TOO many drivers are unaware of basic safety measures that could help prevent serious injury, a new report claims.
Almost two thirds of drivers don’t know the correct position a headrest should be in to help prevent serious injury in the event of a crash, according to national road safety charity Brake.
A similar amount don’t always check their headrest before setting off on a long journey.
With all the controversy about fraudulent whiplash claims in the media in recent years it would be easy to forget it can be a serious and lasting problem for some crash victims.
The report, released by Brake and Direct Line, reveals how little most drivers know about preventing whiplash.
Symptoms include neck pain, stiffness, and reduced neck movements, and between five and 20 per cent of cases develop into a long-term and potentially debilitating, condition. This can involve chronic pain, loss of mobility in the neck or arms, and psychological problems.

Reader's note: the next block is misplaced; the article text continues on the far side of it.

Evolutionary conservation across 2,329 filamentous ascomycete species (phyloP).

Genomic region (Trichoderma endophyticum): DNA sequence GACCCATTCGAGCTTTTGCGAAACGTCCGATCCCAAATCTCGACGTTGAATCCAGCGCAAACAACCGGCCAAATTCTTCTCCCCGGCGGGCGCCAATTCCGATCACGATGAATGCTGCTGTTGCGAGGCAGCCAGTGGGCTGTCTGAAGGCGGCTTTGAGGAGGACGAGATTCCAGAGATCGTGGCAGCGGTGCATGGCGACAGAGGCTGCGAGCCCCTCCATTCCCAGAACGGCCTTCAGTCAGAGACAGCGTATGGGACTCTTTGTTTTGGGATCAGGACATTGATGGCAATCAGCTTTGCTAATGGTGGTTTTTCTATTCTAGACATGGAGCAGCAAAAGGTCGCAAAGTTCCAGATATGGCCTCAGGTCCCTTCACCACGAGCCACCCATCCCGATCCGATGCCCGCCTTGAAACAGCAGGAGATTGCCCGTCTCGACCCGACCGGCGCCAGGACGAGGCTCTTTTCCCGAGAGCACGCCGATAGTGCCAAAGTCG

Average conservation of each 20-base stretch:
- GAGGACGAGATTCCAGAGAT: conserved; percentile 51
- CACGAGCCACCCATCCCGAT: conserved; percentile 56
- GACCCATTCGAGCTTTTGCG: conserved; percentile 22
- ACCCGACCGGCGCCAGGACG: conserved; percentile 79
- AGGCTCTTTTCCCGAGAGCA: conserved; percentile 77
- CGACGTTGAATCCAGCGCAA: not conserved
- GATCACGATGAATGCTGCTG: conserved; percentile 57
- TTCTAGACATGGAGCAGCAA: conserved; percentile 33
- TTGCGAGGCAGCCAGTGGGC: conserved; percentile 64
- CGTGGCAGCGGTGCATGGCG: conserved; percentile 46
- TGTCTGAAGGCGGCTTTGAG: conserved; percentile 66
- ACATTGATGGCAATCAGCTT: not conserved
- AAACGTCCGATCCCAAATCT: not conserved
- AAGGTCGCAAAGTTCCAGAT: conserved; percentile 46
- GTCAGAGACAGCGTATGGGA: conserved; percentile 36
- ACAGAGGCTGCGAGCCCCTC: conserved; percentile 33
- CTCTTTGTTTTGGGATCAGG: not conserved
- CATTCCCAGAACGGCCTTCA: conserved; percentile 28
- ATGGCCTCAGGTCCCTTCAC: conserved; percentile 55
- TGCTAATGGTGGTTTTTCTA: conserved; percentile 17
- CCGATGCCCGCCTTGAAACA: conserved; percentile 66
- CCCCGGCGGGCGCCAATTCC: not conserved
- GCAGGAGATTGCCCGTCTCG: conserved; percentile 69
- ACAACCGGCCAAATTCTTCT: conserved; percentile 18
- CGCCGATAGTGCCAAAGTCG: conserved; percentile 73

These injuries occur most often in low-speed, rear-end collisions.
While such crashes are rarely fatal, the consequences can have a huge impact on individuals and on society, with an estimated annual cost of £7.5bn across Europe.
Brake is working hard to change driver behaviour to prevent collisions in the first place, but for those involved in a crash it is key that the headrest is in the correct position to give as much protection as possible.
Restraints should be adjusted so the top is about level with the top of the head and right up against the back of the head, so the head won’t be able to fly backwards in a crash. If a head restraint is missing, wobbly, or too low, it won’t protect the neck from potentially debilitating whiplash injuries.
With many families and couples who are different heights sharing cars and driving duties Brake says it is important to check the driver and passengers headrests before each journey, if anyone is sitting in a different position from the last time the car was used. Crashes can happen even on the shortest journeys.